The post on Wednesday 9/9/15 told us that a reference search through social media doesn’t create an FCRA claim. This is good news as more and more employers use every available means to find out information on applicants and employees. In this case, what was challenged was the employer’s LinkedIn search as an alleged violation of the Fair Credit Rights Act. One name plaintiff (in the class action) alleged that she had applied for a position through LinkedIn, was hired after a telephone interview, and a week later had the offer rescinded based on the employer’s referenced review through LinkedIn. The cited search function lets paid subscribers obtain (1) the name and list of the search target’s current and former employers and (2) a list of other LinkedIn members in the same professional network of the search initiator who may have worked at the same company in the same time period as the search target. LinkedIn then generates results; what is included is in the post. The court dismissed the claim, ruling that the FCRA applies only to “consumer reporting agencies” that provide “consumer reports” and that the search here did not meet the definitions.

TAKEAWAY: Not all socmedia searches that are legally challenged will end up with a result as favorable as this one – employers must be careful that they are legally compliant in all aspects of hiring. Working with an employment law attorney is a good way to accomplish that.

The post on Thursday 9/10/15 asked if you are using a particular term and answered that if you are, just open your wallet. Yep, another “digital native” warning. Employers used to say “new grad”, meaning younger persons (which could also be legally problematic), but now have moved to “digital native”. The post lists some large companies whose ads included that term and noted that the term is merely a back-door to age discrimination. Why? Because while older persons may know technology, they didn’t grow up with it and supposedly always have a hint of the pre-tech age in them. It is interesting that (according to the post) the EEOC filed 111 charges in 2014 for job advertisements discriminating against older applicants.

TAKEAWAY:  While it is best not to use this term when advertising for applicants, the term alone probably won’t result in legal liability. However, if there are other relevant facts, then liability may lie at the feet of the employer.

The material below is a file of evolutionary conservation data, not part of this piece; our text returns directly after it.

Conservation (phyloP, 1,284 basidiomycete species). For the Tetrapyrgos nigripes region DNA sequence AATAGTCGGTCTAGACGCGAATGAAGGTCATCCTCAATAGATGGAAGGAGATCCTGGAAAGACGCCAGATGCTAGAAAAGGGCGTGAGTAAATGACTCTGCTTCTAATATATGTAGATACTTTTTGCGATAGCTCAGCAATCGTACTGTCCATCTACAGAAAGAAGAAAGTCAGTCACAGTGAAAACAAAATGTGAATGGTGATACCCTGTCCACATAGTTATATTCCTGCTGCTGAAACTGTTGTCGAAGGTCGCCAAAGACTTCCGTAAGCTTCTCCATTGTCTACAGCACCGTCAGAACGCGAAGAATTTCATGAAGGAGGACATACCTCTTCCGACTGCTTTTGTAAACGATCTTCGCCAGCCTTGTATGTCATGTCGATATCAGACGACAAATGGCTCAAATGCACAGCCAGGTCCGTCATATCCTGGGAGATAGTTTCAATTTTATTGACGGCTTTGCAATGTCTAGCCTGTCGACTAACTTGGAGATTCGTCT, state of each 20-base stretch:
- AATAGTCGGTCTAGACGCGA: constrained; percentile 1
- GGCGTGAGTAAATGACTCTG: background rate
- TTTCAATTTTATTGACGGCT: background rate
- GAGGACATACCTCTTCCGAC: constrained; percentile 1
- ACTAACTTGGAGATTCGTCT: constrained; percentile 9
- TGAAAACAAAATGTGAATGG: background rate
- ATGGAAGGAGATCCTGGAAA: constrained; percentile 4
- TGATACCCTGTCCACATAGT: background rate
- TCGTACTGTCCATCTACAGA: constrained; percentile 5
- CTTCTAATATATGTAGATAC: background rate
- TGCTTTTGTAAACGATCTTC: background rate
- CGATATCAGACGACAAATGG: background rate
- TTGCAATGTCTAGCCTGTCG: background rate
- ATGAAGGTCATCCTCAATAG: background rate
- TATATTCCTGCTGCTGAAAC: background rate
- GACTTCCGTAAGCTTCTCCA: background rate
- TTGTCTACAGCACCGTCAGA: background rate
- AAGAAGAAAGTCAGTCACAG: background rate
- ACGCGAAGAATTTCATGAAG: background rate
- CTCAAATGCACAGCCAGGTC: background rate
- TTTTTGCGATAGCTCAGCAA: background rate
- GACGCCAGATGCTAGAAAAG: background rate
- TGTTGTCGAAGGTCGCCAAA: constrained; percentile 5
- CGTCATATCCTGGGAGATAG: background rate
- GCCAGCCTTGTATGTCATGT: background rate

On Friday 9/11/15, the post noted that an informal complaint to a supervisor about pay bars retaliation under the FLSA. This case follows a Supreme Court case ruling that oral complaints satisfy the law if they are sufficiently clear and detailed for the employer to understand. What the Court did not decide was whether verbal complaints without any administrative procedure still raise whistleblower (and anti-retaliation) protection. Here, in a federal case, the court extended that protection to information verbal complaints made to a supervisor. The facts are in the post. The court said that the FLSA does not require the employee to undertake the administrative process to receive anti-retaliation protection.  QUERY: would this case come out the same if the supervisor wasn’t the owner?

TAKEAWAY: When an employee complains, whether in writing or verbally, note the complaint, investigate and take appropriate action. Do not retaliate against the complaining employee for making the complaint.

Finally, in the post yesterday 9/12/15, we talked about 3 strategies to get the lowest possible debt settlement. What does that mean? Paying less than you owe on a debt. So what types of things might give you leverage? Delinquent taxes and child support might help settle credit card debt. This is because in most states, even if the credit card company gets a judgment against you, it will stand behind the IRS and person to whom you owe child support if it (the credit card company) tries to garnish wages – if you work in a state where that is allowed such as Maryland. Two other times you might have debt negotiation leverage are in the post. You might also consider consulting an experienced debtor-creditor rights attorney who is used to handling this type of matter.

TAKEAWAY: Negotiating and settling a debt can be a better alternative to filing for bankruptcy if it resolves the situation; knowing when you might have leverage in the negotiation process is important to that end.